….. Over the past 40 years, the U.S. has had three great experiments in tax-cutting, and each one has worked even better than advertised: The Kennedy tax cuts of the 1960s, the Reagan cuts of 1981, and now the Bush tax cuts of 2003. The political tragedy is that the first of those two were bipartisan, while the Bush tax cuts have had little Democratic support. Only 15 House Democrats supported their extension this week; there were only three in the Senate.

Perhaps they should recall the words of a famous Democrat from another era: “The tax on capital gains directly affects investment decisions, the mobility and flow of risk capital . . . the ease or difficulty experienced by new ventures in obtaining capital, and thereby the strength and potential for growth in the economy.” That was John F. Kennedy, and he’s still right today.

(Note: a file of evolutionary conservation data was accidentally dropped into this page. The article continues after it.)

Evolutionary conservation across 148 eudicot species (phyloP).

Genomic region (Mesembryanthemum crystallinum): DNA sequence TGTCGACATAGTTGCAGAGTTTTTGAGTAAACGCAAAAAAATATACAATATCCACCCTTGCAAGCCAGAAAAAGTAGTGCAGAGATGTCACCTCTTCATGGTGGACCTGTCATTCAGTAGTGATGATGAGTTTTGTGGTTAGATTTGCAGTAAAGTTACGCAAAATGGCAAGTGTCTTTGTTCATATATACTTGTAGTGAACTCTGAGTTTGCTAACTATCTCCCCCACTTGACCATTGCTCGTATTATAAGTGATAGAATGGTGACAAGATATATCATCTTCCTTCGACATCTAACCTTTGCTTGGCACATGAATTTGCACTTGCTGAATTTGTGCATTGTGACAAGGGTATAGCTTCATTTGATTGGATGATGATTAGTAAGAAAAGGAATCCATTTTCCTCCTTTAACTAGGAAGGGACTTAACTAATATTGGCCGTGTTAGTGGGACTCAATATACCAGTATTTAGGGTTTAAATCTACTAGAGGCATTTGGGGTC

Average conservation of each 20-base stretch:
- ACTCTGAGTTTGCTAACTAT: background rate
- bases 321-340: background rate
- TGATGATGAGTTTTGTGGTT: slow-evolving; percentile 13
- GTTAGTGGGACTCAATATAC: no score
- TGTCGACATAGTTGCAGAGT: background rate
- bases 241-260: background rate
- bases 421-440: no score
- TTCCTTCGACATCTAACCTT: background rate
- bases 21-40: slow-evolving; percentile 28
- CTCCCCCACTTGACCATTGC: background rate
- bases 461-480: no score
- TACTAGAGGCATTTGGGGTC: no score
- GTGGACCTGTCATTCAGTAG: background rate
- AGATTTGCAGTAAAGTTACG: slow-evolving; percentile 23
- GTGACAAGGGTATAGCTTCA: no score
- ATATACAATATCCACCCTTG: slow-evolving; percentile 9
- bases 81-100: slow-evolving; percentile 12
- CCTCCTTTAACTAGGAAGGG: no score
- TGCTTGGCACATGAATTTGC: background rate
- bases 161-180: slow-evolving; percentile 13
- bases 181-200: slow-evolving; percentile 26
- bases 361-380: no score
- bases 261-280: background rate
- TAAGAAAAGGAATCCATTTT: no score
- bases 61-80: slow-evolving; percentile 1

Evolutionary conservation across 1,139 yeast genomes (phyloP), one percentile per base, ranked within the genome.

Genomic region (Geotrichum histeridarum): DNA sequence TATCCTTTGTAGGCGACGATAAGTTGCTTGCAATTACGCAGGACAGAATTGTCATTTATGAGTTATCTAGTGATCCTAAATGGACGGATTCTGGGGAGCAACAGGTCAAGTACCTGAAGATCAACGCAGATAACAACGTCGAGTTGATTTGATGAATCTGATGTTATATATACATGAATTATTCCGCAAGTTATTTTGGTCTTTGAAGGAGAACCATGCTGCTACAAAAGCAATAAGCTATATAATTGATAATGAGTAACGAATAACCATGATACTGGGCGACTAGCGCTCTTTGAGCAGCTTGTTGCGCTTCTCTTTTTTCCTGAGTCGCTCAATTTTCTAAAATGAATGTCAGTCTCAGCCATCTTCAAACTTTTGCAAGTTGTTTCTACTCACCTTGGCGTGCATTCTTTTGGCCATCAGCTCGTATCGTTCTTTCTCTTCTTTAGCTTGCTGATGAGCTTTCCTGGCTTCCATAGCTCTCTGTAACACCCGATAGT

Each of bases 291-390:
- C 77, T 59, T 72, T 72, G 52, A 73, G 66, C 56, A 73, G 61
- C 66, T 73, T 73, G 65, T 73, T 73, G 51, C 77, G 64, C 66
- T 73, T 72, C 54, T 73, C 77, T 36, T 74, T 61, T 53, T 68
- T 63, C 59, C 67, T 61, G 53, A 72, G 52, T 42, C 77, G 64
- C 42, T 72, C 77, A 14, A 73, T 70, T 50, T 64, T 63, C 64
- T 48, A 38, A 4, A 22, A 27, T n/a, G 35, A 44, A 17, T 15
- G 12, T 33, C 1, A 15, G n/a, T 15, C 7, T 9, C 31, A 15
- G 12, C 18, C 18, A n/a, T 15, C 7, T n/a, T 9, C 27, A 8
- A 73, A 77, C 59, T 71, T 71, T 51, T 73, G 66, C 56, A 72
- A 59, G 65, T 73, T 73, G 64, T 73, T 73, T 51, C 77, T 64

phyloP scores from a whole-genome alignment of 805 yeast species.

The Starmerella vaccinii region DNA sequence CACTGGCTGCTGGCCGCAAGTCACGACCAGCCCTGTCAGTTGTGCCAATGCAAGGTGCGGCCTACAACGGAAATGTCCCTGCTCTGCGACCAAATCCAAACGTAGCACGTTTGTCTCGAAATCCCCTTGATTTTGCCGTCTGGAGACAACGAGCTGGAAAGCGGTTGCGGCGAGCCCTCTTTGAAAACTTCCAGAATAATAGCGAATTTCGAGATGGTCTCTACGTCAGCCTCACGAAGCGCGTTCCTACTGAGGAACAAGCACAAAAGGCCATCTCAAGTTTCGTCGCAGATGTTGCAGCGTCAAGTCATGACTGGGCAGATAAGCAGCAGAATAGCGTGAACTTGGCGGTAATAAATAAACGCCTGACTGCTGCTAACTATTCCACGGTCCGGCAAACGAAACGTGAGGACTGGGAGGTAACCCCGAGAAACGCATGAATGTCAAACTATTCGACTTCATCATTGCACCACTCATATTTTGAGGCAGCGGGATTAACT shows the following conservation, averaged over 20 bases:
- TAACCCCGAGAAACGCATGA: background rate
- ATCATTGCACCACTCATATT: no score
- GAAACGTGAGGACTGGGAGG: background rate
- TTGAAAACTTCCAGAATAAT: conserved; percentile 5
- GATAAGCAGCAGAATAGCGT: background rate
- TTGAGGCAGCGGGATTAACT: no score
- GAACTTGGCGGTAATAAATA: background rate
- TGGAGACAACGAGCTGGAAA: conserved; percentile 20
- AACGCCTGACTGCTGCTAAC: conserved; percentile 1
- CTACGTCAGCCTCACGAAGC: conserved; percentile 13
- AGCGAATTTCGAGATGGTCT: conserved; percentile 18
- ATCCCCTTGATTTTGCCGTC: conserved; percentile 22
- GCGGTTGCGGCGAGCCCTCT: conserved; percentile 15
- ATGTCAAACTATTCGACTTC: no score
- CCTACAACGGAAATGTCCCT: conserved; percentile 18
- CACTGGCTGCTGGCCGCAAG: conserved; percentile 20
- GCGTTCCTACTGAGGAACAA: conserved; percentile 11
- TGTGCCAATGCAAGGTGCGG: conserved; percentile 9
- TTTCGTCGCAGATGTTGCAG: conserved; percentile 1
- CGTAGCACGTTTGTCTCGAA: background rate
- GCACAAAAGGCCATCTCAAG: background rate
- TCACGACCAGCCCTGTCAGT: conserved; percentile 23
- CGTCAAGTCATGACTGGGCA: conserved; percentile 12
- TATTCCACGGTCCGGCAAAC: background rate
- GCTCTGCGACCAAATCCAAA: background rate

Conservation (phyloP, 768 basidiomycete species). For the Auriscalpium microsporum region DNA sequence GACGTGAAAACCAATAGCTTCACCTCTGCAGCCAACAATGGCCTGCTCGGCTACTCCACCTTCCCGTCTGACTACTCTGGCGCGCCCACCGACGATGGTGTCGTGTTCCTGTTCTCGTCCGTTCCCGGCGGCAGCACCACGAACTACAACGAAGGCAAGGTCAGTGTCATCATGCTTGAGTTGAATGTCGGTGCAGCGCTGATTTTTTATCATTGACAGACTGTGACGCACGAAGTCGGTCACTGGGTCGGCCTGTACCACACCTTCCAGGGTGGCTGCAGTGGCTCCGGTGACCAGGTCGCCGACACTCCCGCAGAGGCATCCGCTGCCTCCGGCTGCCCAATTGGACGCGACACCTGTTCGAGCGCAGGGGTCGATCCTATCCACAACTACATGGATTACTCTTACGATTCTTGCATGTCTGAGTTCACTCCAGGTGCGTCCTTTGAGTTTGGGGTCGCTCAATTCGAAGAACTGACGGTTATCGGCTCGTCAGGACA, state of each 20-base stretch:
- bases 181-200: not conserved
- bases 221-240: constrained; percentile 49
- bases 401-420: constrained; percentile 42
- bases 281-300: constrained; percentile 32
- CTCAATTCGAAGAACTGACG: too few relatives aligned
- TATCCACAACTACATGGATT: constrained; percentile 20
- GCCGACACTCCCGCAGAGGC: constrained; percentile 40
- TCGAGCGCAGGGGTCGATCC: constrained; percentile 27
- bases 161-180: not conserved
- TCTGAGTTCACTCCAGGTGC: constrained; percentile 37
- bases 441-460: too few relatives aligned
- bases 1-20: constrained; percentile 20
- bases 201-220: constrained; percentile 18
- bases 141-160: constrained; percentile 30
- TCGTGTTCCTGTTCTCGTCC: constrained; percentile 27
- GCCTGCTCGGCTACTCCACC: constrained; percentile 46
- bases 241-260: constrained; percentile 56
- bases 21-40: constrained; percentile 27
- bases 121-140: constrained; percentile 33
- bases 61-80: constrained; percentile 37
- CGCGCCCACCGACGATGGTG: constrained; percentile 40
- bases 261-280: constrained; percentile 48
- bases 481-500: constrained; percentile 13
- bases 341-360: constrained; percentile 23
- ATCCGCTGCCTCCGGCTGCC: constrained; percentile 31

So this was just a coincidence:


“It would have happened anyway. Yeah, that’s the ticket.”

When that’s your best argument, you’re out of arguments.

Positivity: A Teen Saved by a Bone-Marrow Transplant — From His Brother

Filed under: Positivity — Tom @ 7:08 am

3-1/2 years from nearly dying to graduating from college: